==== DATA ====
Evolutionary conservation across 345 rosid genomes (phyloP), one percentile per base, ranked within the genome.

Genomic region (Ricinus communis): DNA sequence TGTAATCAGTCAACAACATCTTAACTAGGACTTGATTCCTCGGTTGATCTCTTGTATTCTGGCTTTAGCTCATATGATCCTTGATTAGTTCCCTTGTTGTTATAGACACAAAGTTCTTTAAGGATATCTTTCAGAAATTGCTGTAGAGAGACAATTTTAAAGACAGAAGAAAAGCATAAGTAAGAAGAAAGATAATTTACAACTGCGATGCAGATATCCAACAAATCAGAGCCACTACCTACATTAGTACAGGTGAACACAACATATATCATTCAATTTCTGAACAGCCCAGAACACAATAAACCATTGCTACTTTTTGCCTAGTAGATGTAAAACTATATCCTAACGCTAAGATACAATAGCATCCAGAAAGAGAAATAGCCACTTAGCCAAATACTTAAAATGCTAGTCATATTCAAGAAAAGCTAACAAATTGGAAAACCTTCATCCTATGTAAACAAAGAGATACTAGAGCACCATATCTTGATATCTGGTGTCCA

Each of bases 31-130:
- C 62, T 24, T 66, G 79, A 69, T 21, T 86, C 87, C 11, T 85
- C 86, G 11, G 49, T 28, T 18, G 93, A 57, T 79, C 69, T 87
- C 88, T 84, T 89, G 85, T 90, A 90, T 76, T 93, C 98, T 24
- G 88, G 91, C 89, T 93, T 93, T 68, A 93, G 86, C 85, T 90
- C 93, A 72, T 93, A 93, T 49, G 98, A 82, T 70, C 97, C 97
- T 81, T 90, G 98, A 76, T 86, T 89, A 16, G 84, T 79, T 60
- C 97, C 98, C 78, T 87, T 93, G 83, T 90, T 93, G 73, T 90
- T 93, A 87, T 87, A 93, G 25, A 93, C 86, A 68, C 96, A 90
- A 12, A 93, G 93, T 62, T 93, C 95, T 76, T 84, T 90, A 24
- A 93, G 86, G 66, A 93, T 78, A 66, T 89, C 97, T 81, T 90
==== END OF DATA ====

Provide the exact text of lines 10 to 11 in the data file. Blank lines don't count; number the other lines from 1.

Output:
- C 97, C 98, C 78, T 87, T 93, G 83, T 90, T 93, G 73, T 90
- T 93, A 87, T 87, A 93, G 25, A 93, C 86, A 68, C 96, A 90